This opinion will be unpublished and

may not be cited except as provided by

Minn. Stat. § 480A.08, subd. 3 (1998).






Keith O’Daniel,





Progressive Northern Insurance Company,


Prior Lake State Agency, et al.,




Filed March 14, 2000

Appeal dismissed in part and affirmed in part

Toussaint, Chief Judge


Scott County District Court

 File No. 9714193


Dennis P. Moriarty, Jaspers, Moriarty & Walburg, 206 South Scott Street, Shakopee, MN 55379  (for respondent Keith O’Daniel)


Richard S. Stempel, Stempel & Associates, P.L.C., 41 Twelfth Avenue North, Hopkins, MN 55343 (for appellant Progressive Insurance Co.)


Rolf E. Sonnesyn, Tomsche, Sonnesyn & Tomsche, P.A., 888 Lumber Exchange Building, 10 South Fifth Street, Minneapolis, MN 55402 (for appellant Prior Lake State Agency, et al.)


            Considered and decided by Randall, Presiding Judge, Toussaint, Chief Judge, and Huspeni, Judge. *

U N P U B L I S H E D  O P I N I O N


TOUSSAINT, Chief Judge

            Respondent Keith O’Daniel sued his insurance company, Progressive Northern Insurance Co. (Progressive), and the agency and agent who sold him the policy, Prior Lake State Agency and Kate Haggerty (Prior Lake/Haggerty), for wrongfully denying his claim for a stolen truck.  After a jury verdict in O’Daniel’s favor and the trial court’s order that Progressive pay Prior Lake/Haggerty’s attorney fees, Progressive moved for a new trial and judgment notwithstanding the verdict (JNOV).  Because the trial court lacked authority to address Progressive’s untimely posttrial motions, we dismiss Progressive’s appeal, but affirm the trial court’s grant of summary judgment awarding attorney fees to Prior Lake/Haggerty.



            A trial court lacks jurisdiction to hear a motion for a new trial if the hearing for the motion is not held within the 30-day limitation imposed by Minn. R. Civ. P. 59.03, unless within the 30-day period a party requests, and the trial court grants for good cause, an extension.  Minn. R. Civ. P. 59.03; see also Minn. R. Civ. P. 50.02 (applying rule 59.03’s time limitations to motion for JNOV); Celis v. State Farm Mut. Auto. Ins. Co., 580 N.W.2d 64, 65 (Minn. App. 1998).  In Celis, this court held that because the trial court’s order extending the hearing date was issued after the 30 days had expired, the trial court lacked jurisdiction to extend the time for a hearing and was required to dismiss the motion as untimely.  580 N.W.2d at 66.  We further directed counsel to ensure the hearing is scheduled within the 30-day period or obtain an order, within the 30 days, from the trial court extending the hearing date, rather than rely on the clerk scheduling the hearing.  Id.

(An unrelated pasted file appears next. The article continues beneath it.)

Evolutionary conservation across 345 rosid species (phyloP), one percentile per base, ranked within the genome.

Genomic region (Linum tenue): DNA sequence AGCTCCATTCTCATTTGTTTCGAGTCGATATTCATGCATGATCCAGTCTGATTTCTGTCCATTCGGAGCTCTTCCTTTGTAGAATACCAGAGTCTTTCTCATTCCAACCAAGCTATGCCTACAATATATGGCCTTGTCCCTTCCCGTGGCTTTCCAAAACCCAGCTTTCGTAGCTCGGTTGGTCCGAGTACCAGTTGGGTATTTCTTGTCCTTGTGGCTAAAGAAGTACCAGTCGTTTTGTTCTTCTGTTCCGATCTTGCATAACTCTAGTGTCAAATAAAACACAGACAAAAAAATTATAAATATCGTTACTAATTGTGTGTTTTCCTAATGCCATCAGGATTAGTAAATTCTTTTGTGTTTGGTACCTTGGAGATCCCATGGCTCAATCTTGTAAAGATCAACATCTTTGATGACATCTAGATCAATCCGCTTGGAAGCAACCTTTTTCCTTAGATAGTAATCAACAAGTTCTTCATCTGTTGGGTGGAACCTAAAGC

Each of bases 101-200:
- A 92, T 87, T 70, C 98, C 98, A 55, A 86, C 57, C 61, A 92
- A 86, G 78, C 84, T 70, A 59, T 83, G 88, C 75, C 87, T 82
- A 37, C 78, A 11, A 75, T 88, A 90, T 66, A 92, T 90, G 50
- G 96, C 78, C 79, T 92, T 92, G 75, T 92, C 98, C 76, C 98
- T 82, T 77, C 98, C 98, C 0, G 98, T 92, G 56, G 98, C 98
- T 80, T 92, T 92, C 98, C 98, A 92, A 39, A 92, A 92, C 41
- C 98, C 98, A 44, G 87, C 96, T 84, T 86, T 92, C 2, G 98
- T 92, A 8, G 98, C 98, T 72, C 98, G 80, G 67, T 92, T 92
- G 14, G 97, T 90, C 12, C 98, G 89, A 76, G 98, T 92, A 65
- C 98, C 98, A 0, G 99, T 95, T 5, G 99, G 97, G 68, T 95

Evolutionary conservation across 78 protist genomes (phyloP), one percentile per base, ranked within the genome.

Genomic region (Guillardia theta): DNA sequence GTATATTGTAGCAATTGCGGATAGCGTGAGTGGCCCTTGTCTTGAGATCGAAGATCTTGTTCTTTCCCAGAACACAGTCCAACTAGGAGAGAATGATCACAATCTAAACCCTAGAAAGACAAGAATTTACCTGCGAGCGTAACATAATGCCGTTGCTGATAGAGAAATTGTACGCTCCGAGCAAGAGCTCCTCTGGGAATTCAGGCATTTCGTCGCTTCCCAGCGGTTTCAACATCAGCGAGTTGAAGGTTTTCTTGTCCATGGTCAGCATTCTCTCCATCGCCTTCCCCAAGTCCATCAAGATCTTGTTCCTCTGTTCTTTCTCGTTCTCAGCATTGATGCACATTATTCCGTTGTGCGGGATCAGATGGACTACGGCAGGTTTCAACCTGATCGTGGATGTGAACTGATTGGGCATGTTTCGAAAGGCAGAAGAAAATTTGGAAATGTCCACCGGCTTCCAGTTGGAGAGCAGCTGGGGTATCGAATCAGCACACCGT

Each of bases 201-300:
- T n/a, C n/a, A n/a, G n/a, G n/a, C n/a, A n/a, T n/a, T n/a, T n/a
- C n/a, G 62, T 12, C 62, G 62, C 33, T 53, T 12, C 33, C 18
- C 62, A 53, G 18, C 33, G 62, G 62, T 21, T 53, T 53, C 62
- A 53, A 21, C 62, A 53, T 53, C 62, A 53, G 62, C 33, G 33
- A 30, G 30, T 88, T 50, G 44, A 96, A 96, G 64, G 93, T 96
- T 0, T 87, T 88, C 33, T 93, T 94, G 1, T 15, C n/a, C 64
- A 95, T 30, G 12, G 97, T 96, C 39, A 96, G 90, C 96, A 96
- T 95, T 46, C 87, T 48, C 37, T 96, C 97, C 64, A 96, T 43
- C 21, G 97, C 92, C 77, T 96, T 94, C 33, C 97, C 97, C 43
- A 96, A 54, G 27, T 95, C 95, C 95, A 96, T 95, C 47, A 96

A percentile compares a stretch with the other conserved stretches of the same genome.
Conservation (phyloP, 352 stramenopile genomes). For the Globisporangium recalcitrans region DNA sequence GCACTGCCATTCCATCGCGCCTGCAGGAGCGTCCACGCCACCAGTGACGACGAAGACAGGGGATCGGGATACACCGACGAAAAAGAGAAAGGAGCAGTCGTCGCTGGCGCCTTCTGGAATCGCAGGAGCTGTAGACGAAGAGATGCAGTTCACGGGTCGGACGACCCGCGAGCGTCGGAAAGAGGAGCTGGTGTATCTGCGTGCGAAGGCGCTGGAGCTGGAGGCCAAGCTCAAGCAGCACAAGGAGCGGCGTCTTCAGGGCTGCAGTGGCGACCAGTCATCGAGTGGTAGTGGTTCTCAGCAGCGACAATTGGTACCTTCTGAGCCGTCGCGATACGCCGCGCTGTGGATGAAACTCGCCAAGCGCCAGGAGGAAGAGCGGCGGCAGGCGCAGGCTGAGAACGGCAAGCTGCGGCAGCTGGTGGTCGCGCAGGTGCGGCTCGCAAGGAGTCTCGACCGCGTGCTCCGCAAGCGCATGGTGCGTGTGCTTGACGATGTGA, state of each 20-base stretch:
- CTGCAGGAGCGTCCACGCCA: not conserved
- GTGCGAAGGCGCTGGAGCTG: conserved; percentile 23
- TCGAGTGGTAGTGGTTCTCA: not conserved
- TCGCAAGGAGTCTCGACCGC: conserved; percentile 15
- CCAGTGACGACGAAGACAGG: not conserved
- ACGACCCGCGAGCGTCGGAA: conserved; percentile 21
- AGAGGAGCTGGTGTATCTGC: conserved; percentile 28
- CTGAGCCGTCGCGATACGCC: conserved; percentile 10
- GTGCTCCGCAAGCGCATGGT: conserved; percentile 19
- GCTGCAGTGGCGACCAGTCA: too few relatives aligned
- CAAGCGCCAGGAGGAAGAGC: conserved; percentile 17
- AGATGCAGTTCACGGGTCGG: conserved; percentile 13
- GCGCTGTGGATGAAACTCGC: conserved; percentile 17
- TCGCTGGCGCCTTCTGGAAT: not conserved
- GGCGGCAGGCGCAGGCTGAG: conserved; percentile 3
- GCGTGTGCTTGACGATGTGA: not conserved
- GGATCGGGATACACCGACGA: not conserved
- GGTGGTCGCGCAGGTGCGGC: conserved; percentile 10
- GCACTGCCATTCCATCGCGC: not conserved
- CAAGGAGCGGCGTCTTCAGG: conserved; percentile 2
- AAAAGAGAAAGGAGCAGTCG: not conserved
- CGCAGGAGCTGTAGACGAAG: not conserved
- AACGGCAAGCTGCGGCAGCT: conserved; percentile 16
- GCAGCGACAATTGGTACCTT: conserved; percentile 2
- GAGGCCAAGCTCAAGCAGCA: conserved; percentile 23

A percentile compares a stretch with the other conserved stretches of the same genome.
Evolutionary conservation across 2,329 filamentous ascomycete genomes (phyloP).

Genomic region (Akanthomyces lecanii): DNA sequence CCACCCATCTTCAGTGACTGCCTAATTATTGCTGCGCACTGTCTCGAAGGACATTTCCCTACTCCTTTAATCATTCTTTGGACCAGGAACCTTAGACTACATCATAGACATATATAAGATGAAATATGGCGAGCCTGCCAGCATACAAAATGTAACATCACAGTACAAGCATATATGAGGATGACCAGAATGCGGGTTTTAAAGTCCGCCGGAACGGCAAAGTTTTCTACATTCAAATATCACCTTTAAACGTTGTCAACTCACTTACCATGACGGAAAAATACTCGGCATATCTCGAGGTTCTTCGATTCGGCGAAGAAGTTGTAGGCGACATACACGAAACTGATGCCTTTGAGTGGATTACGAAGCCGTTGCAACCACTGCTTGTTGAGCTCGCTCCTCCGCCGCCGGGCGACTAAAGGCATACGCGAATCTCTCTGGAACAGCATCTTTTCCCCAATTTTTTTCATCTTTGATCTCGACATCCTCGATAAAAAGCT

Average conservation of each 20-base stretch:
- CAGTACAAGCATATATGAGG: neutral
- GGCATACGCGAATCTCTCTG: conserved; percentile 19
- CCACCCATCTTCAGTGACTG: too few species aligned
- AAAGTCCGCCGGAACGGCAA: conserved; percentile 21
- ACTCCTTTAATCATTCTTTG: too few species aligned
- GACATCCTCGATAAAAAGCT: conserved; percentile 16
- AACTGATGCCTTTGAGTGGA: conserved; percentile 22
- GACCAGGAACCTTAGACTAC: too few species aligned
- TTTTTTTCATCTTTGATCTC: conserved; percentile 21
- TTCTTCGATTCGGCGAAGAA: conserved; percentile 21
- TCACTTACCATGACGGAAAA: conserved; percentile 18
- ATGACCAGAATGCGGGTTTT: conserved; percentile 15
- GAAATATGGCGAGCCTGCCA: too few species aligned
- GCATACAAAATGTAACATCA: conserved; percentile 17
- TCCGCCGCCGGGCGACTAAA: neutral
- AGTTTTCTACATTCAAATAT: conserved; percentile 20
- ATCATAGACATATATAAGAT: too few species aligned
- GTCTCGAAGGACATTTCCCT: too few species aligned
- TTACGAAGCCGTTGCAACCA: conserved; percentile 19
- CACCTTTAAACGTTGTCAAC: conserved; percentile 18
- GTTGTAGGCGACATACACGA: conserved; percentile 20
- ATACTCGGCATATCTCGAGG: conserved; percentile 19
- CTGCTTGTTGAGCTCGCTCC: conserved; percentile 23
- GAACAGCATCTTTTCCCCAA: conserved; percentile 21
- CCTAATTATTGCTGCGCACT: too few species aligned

Here, O’Daniel served Progressive by mail on February 8, 1999, with notice of the filing.  Progressive served its notice of motions for a new trial and JNOV on February 24, 1999, but scheduled the hearing for its posttrial motions for March 25, 1999.  Because Progressive scheduled the hearing after the 30-day time limit had expired, the trial court lacked jurisdiction to address Progressive’s posttrial motions under Minn. R. Civ. P. 59.03 and properly dismissed the motions as untimely.

            The existence of a “timely and proper” posttrial motion shapes this court’s scope of review.  Minn. R. Civ. App. P. 103.04.  To preserve appellate review of issues arising during the course of a trial, counsel must timely move for a new trial.  Sauter v. Wasemiller, 389 N.W.2d 200, 202 (Minn. 1986).  Because Progressive’s posttrial motions were untimely under Minn. R. Civ. P. 59.03, our review is limited to whether the evidence sustains the findings of fact and whether these findings sustain the conclusions of law and judgment.  Gruenhagen v. Larson, 310 Minn. 454, 458, 246 N.W.2d 565, 569 (1976).  After a careful review of the record, we conclude this standard has been satisfied. 


            Even if this court could address the merits of Progressive’s claims, we would affirm.  First, the trial court did not err in refusing to submit the misrepresentation issue to the jury.  An insurer may void a policy if the applicant made a material misrepresentation with intent to deceive and defraud or if the applicant made a misrepresentation relating to a matter that increases the risk of loss.  Minn. Stat. § 60A.08, subd. 9 (1998).  The statute presumes any misrepresentation by the applicant is not material and will not defeat or void the policy.  Id.  The determination of whether the insurer may void a policy under the statute is a question for the trier of fact “unless the evidence is conclusive one way or the other.”  Transamerican Ins. Co. v. Austin Farm Ctr., Inc., 354 N.W.2d 503, 506 (Minn. App. 1984) (quoting Craigmile v. Sorenson, 248 Minn. 286, 295, 80 N.W.2d 45, 51 (1956)).  The insurer bears the burden of proving all issues of fact relevant to the alleged misrepresentation.  Preferred Risk Mut. Ins. Co. v. Anderson, 277 Minn. 342, 347, 152 N.W.2d 476, 481 (1967).  Moreover, in deciding whether the applicant made a misrepresentation, the trier of fact must consider the facts in existence at the time the representation was made, not the facts developed later.  Id. at 347-48, 152 N.W.2d at 481.